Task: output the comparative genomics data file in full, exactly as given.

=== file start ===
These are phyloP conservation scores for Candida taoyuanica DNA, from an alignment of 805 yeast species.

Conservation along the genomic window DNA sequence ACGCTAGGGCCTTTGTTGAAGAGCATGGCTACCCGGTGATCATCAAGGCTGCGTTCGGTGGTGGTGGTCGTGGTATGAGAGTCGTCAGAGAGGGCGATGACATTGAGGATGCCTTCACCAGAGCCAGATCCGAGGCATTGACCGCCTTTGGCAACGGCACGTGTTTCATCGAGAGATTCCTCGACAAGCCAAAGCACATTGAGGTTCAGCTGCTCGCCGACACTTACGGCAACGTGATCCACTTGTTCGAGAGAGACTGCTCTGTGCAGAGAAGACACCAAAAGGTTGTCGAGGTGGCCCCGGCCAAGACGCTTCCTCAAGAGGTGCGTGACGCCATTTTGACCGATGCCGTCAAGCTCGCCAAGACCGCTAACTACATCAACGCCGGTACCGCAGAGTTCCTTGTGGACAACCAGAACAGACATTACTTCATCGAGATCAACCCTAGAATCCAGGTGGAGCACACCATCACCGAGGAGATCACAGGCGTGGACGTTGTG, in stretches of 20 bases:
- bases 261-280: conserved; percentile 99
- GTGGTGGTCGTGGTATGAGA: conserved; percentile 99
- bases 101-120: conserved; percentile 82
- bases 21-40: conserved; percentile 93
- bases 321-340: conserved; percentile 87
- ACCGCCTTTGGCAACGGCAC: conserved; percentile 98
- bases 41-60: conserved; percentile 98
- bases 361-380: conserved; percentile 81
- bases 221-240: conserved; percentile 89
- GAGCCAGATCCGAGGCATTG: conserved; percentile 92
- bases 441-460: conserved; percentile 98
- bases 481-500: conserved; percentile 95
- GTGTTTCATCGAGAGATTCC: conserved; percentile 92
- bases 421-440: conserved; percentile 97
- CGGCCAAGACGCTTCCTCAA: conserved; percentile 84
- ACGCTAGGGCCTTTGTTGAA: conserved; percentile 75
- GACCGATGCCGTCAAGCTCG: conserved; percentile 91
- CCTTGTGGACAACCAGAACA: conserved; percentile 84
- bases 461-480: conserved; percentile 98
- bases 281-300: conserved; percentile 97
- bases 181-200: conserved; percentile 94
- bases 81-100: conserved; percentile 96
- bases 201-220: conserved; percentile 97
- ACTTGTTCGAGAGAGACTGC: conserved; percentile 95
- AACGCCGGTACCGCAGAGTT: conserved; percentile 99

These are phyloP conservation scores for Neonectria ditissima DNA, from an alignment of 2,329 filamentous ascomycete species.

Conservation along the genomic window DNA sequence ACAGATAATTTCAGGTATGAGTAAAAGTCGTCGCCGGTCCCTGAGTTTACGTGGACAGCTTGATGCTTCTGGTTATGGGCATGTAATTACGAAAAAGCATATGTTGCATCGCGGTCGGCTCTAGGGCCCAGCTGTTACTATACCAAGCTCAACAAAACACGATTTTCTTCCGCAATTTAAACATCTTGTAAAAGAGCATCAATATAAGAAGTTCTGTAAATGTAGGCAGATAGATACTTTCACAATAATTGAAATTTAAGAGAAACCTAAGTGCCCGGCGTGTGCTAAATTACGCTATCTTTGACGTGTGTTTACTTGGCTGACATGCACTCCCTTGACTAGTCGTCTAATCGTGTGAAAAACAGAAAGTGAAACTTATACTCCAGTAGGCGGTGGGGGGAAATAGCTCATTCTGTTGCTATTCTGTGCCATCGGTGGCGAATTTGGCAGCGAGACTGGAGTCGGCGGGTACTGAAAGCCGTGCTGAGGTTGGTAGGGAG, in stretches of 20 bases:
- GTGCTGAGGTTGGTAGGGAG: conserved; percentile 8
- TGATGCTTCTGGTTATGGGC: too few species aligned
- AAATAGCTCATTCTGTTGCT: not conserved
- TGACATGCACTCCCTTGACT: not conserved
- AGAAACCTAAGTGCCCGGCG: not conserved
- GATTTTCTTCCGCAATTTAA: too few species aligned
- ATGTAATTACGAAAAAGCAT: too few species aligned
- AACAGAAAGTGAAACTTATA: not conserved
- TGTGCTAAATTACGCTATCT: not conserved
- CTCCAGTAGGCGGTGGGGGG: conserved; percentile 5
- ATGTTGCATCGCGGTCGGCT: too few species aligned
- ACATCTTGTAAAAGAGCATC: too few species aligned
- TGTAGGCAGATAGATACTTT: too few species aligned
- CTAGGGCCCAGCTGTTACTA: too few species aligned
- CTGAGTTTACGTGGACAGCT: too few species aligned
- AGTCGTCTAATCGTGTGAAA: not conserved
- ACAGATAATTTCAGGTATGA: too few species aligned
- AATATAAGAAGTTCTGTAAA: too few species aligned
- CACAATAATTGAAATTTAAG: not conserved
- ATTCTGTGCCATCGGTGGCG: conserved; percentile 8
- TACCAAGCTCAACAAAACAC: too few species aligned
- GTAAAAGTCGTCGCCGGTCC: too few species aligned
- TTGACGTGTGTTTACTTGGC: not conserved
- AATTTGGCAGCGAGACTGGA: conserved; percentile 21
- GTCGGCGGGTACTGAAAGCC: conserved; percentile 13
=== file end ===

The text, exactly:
These are phyloP conservation scores for Candida taoyuanica DNA, from an alignment of 805 yeast species.

Conservation along the genomic window DNA sequence ACGCTAGGGCCTTTGTTGAAGAGCATGGCTACCCGGTGATCATCAAGGCTGCGTTCGGTGGTGGTGGTCGTGGTATGAGAGTCGTCAGAGAGGGCGATGACATTGAGGATGCCTTCACCAGAGCCAGATCCGAGGCATTGACCGCCTTTGGCAACGGCACGTGTTTCATCGAGAGATTCCTCGACAAGCCAAAGCACATTGAGGTTCAGCTGCTCGCCGACACTTACGGCAACGTGATCCACTTGTTCGAGAGAGACTGCTCTGTGCAGAGAAGACACCAAAAGGTTGTCGAGGTGGCCCCGGCCAAGACGCTTCCTCAAGAGGTGCGTGACGCCATTTTGACCGATGCCGTCAAGCTCGCCAAGACCGCTAACTACATCAACGCCGGTACCGCAGAGTTCCTTGTGGACAACCAGAACAGACATTACTTCATCGAGATCAACCCTAGAATCCAGGTGGAGCACACCATCACCGAGGAGATCACAGGCGTGGACGTTGTG, in stretches of 20 bases:
- bases 261-280: conserved; percentile 99
- GTGGTGGTCGTGGTATGAGA: conserved; percentile 99
- bases 101-120: conserved; percentile 82
- bases 21-40: conserved; percentile 93
- bases 321-340: conserved; percentile 87
- ACCGCCTTTGGCAACGGCAC: conserved; percentile 98
- bases 41-60: conserved; percentile 98
- bases 361-380: conserved; percentile 81
- bases 221-240: conserved; percentile 89
- GAGCCAGATCCGAGGCATTG: conserved; percentile 92
- bases 441-460: conserved; percentile 98
- bases 481-500: conserved; percentile 95
- GTGTTTCATCGAGAGATTCC: conserved; percentile 92
- bases 421-440: conserved; percentile 97
- CGGCCAAGACGCTTCCTCAA: conserved; percentile 84
- ACGCTAGGGCCTTTGTTGAA: conserved; percentile 75
- GACCGATGCCGTCAAGCTCG: conserved; percentile 91
- CCTTGTGGACAACCAGAACA: conserved; percentile 84
- bases 461-480: conserved; percentile 98
- bases 281-300: conserved; percentile 97
- bases 181-200: conserved; percentile 94
- bases 81-100: conserved; percentile 96
- bases 201-220: conserved; percentile 97
- ACTTGTTCGAGAGAGACTGC: conserved; percentile 95
- AACGCCGGTACCGCAGAGTT: conserved; percentile 99

These are phyloP conservation scores for Neonectria ditissima DNA, from an alignment of 2,329 filamentous ascomycete species.

Conservation along the genomic window DNA sequence ACAGATAATTTCAGGTATGAGTAAAAGTCGTCGCCGGTCCCTGAGTTTACGTGGACAGCTTGATGCTTCTGGTTATGGGCATGTAATTACGAAAAAGCATATGTTGCATCGCGGTCGGCTCTAGGGCCCAGCTGTTACTATACCAAGCTCAACAAAACACGATTTTCTTCCGCAATTTAAACATCTTGTAAAAGAGCATCAATATAAGAAGTTCTGTAAATGTAGGCAGATAGATACTTTCACAATAATTGAAATTTAAGAGAAACCTAAGTGCCCGGCGTGTGCTAAATTACGCTATCTTTGACGTGTGTTTACTTGGCTGACATGCACTCCCTTGACTAGTCGTCTAATCGTGTGAAAAACAGAAAGTGAAACTTATACTCCAGTAGGCGGTGGGGGGAAATAGCTCATTCTGTTGCTATTCTGTGCCATCGGTGGCGAATTTGGCAGCGAGACTGGAGTCGGCGGGTACTGAAAGCCGTGCTGAGGTTGGTAGGGAG, in stretches of 20 bases:
- GTGCTGAGGTTGGTAGGGAG: conserved; percentile 8
- TGATGCTTCTGGTTATGGGC: too few species aligned
- AAATAGCTCATTCTGTTGCT: not conserved
- TGACATGCACTCCCTTGACT: not conserved
- AGAAACCTAAGTGCCCGGCG: not conserved
- GATTTTCTTCCGCAATTTAA: too few species aligned
- ATGTAATTACGAAAAAGCAT: too few species aligned
- AACAGAAAGTGAAACTTATA: not conserved
- TGTGCTAAATTACGCTATCT: not conserved
- CTCCAGTAGGCGGTGGGGGG: conserved; percentile 5
- ATGTTGCATCGCGGTCGGCT: too few species aligned
- ACATCTTGTAAAAGAGCATC: too few species aligned
- TGTAGGCAGATAGATACTTT: too few species aligned
- CTAGGGCCCAGCTGTTACTA: too few species aligned
- CTGAGTTTACGTGGACAGCT: too few species aligned
- AGTCGTCTAATCGTGTGAAA: not conserved
- ACAGATAATTTCAGGTATGA: too few species aligned
- AATATAAGAAGTTCTGTAAA: too few species aligned
- CACAATAATTGAAATTTAAG: not conserved
- ATTCTGTGCCATCGGTGGCG: conserved; percentile 8
- TACCAAGCTCAACAAAACAC: too few species aligned
- GTAAAAGTCGTCGCCGGTCC: too few species aligned
- TTGACGTGTGTTTACTTGGC: not conserved
- AATTTGGCAGCGAGACTGGA: conserved; percentile 21
- GTCGGCGGGTACTGAAAGCC: conserved; percentile 13